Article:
Memphis Police Department Disbands Special Unit That Fatally Beat Tyre Nichols

The SCORPION Unit was made up of groups of about 30 officers tasked with targeting violent offenders

tyre nichols
Tyre Nichols. Photo: facebook

The Memphis police have disbanded the special unit whose officers allegedly beat Tyre Nichols to death on Jan. 7, the department announced in a Jan. 28 statement. It also called out "the heinous actions of a few" in its decision to "take proactive steps in the healing process."

The SCORPION Unit, which stands for Street Crimes Operations to Restore Peace in Our Neighborhoods, was comprised of multiple teams of about 30 officers tasked with targeting violent offenders. The group was deactivated on Saturday.

In the statement, which was posted on Twitter, the Memphis PD writes, "In the process of listening intently to the family of Tyre Nichols, community leaders, and the uninvolved officers….it is in the best interest of all to permanently deactivate the Scorpion unit."

It also notes the "cloud of dishonor" that's been cast on the unit in the wake of Nichols' assault and death.

The disbanding happened less than 24 hours after the release of harrowing body-cam footage that documented Nichols' violent beating at the hands of a group of SCORPION officers.

A sixth officer involved in the violent confrontation has also been "relieved from duty," according to multiple reports. Fox 13 Memphis reports that Preston Hemphil, who is white, is the officer who has been relieved — which is different from being fired — but it's unclear what led to Hemphil's relief of duty or if he will be charged in connection with Nichols' beating and subsequent death.

The Memphis Police Department said Hemphil is under investigation and new information will be released as it's made available, WREG reports. Hemphil's role in the incident was not disclosed.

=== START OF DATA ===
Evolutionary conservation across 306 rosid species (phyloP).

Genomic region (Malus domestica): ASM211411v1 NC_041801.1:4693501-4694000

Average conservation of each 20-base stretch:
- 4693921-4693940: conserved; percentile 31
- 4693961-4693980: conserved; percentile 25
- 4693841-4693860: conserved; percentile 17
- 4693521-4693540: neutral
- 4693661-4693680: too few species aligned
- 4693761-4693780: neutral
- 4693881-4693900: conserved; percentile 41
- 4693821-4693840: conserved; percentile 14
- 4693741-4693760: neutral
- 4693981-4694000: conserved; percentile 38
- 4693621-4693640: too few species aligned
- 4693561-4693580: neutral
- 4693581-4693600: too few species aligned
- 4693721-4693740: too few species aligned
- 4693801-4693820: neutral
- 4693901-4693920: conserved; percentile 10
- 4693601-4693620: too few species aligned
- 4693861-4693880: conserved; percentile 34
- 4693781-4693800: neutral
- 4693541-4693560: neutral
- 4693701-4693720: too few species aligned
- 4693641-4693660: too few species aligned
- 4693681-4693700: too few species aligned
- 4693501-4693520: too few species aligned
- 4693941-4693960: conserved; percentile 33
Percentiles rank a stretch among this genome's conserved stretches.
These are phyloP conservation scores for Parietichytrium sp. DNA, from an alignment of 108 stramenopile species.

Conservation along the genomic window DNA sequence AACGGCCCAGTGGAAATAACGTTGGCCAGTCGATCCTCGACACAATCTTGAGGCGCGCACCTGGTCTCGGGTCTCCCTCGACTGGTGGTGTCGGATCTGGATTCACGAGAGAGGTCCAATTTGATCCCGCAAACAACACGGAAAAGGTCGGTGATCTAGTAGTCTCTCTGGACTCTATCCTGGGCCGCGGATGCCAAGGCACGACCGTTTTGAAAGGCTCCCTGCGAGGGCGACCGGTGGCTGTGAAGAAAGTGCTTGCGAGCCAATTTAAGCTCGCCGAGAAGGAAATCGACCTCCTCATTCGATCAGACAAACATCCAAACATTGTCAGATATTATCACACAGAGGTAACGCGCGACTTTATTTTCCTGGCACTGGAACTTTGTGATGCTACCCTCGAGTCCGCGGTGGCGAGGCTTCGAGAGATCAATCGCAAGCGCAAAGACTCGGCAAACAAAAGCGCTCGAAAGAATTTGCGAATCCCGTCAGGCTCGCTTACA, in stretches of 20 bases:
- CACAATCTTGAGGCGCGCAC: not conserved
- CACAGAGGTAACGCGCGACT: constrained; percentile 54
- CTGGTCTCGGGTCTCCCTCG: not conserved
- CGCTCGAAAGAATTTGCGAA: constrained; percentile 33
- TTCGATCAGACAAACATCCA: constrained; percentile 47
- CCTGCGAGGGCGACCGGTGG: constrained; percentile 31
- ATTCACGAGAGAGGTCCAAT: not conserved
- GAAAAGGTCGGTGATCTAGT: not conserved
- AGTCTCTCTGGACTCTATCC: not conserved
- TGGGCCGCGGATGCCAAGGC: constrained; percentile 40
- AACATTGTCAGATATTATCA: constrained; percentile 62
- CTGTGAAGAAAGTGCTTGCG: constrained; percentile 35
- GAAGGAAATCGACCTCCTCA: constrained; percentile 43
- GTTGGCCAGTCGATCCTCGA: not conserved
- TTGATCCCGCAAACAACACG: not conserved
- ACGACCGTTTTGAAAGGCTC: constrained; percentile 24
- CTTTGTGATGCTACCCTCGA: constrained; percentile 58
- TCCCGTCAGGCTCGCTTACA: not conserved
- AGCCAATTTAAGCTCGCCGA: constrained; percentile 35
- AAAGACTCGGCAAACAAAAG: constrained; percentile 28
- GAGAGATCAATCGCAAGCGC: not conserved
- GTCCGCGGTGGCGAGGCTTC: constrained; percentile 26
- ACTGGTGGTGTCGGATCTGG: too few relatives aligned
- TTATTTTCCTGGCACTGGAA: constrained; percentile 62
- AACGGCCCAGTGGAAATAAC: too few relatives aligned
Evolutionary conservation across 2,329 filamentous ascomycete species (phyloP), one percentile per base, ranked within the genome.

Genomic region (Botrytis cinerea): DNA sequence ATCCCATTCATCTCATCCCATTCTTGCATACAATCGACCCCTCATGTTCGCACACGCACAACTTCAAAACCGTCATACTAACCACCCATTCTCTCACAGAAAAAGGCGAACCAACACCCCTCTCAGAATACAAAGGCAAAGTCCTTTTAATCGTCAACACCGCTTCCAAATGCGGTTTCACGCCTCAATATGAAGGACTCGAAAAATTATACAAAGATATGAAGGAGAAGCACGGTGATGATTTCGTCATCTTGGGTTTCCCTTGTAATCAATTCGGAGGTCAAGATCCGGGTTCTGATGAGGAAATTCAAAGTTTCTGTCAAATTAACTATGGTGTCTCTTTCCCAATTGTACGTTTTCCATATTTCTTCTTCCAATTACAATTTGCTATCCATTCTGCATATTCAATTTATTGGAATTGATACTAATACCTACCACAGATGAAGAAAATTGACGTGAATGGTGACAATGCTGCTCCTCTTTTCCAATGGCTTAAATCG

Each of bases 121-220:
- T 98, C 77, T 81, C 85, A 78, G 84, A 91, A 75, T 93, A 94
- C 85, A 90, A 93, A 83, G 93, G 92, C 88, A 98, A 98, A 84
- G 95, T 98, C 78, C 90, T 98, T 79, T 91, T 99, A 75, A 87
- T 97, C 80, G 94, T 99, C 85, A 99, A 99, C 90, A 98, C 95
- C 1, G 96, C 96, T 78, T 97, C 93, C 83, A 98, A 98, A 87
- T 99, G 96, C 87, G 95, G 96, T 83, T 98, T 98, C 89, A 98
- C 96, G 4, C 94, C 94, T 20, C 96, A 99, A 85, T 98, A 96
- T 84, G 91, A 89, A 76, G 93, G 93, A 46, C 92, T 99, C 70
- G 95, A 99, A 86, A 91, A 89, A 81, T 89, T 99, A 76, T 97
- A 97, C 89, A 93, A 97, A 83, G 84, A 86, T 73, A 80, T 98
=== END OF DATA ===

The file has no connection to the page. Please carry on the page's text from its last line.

Five now-fired Memphis officers, who are Black — Tadarrius Bean, Demetrius Haley, Emmitt Martin III, Desmond Mills Jr. and Justin Smith — have been charged in connection with Nichols' death.

They were charged last week with second-degree murder, aggravated assault, two counts of aggravated kidnapping, and multiple counts of official misconduct and official oppression in connection with Nichols' death, according to online Shelby County Jail records reviewed by PEOPLE. They have since been released on bond.

This combo of images provided by the Memphis Police Department shows, from left, officers Tadarrius Bean, Demetrius Haley, Emmitt Martin III, Desmond Mills, Jr. and Justin Smith.
From left, officers Tadarrius Bean, Demetrius Haley, Emmitt Martin III, Desmond Mills, Jr. and Justin Smith. Memphis Police Department (4)

Nichols was pulled over for alleged reckless driving on Jan. 7 around 8:30 p.m., and following the traffic stop, Memphis police say Nichols fled on foot and more than one "confrontation" ensued.

In highly disturbing video footage released on Friday, multiple officers are seen beating Nichols for approximately three minutes. When he collapses to the ground, officers continue punching him in the head. Officers also used a taser and pepper spray on Nichols. After the attack, Nichols is slumped against a vehicle. He was transported to the hospital and died three days later.

A statement from Benjamin Crump and Antonio Romanucci, two attorneys representing Nichols' family, says a preliminary autopsy shows he experienced "extensive bleeding." The statement also says police "brutalized him to the point he was unrecognizable."

Activists hold signs showing Tyre Nichols as attorney Ben Crump is seen speaking on a monitor during a press conference at Mt. Olive Cathedral CME Church addressing video footage of the violent police encounter that led to Nichols death in Memphis, TN on January 23, 2023.
Activists holding signs showing Tyre Nichols. Brandon Dill for The Washington Post via Getty

During a Friday press conference, Crump said that during the police encounter, Nichols cried out for his mother.

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"He calls out three times for his mother, his last words on this earth are 'Mom, Mom, Mom,' he's screaming for her," said Crump. "He said, 'I just wanna go home.' "

Lawyers for Nichols' family have also released a statement after the SCORPION unit's deactivation. Ben Crump and Antonio Romanucci called the police's decision "a decent and just decision."

"We must keep in mind that this is just the next step on this journey for justice and accountability, as clearly this misconduct is not restricted to these specialty units. It extends so much further," they noted.

A GoFundMe created by Nichols' mother, RowVaughn Wells, has surpassed $1 million dollars.

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